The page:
Legend has it that the tryptophan-rich turkey is the reason behind those snoozers sprawled out in your living room after the leftovers are put away.
Tryptophan is one of 20 amino acids found in foods and can be converted in your brain to the neurotransmitters, serotonin and melatonin. Since both of these compounds play an important role in regulating sleep, it seems logical that tryptophan has always been blamed as the culprit behind the Thanksgiving Day lethargy.
But turkey isn’t the only potent source of tryptophan in the diet. In fact, a roasted chicken breast actually contains more tryptophan than turkey. Do your guests fall asleep after you serve them a chicken dinner?
Thanksgiving Day drowsiness is more likely caused by another culprit or a combination of circumstances that are part of this holiday’s festivities. According to the experts at the American Institute for Cancer Research, when you eat a very large meal, such as turkey, stuffing, mashed potatoes, green beans, gravy, and pumpkin pie, your gastrointestinal tract has to work harder to digest all that food. In order for your body to do this extra work, some of your body’s blood supply is redirected away from your brain to the gut. This shifting of energy-rich blood from the brain to your GI tract can cause you to feel, well, sluggish.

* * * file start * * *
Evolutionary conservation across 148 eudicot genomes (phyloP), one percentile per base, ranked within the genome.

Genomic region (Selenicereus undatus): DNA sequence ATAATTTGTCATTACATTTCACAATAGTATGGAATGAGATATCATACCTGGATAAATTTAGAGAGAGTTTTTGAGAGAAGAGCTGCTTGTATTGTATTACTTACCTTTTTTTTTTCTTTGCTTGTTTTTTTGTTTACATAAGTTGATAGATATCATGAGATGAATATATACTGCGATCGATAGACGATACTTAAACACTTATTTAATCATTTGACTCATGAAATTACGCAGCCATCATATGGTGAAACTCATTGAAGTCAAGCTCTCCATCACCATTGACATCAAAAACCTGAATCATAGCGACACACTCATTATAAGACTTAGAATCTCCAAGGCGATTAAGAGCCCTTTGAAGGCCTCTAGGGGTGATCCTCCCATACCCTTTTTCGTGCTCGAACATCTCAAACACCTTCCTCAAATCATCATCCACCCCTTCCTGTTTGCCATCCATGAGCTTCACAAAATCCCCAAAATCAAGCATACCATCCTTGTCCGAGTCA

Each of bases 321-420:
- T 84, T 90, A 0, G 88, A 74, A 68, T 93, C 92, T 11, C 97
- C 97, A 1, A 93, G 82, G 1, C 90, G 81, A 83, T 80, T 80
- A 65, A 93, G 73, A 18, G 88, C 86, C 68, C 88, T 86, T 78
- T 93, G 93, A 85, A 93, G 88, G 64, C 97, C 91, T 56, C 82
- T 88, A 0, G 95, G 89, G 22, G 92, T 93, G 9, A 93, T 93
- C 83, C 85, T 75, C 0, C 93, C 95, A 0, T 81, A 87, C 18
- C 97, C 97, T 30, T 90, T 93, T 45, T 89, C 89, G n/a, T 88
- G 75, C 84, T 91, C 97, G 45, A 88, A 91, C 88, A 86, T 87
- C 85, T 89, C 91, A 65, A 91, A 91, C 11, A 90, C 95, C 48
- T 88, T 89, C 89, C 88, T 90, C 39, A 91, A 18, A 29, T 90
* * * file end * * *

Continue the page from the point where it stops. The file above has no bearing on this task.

Your beverage of choice at dinner may also play a role. Alcohol has sedating properties, so if you are enjoying your dinner with a bottle of Pinot Noir, there is a good chance that some of your guests will be snoring before dessert is served.
Lastly, daytime naps are a product of opportunity, so Thanksgiving Day ends up being a popular day to nap, because the opportunity presents itself. After the football games are over, what else is there to do?
And if you plan to head out at midnight to power shop on Black Friday, it may make sense to take an afternoon nap on Thanksgiving Day.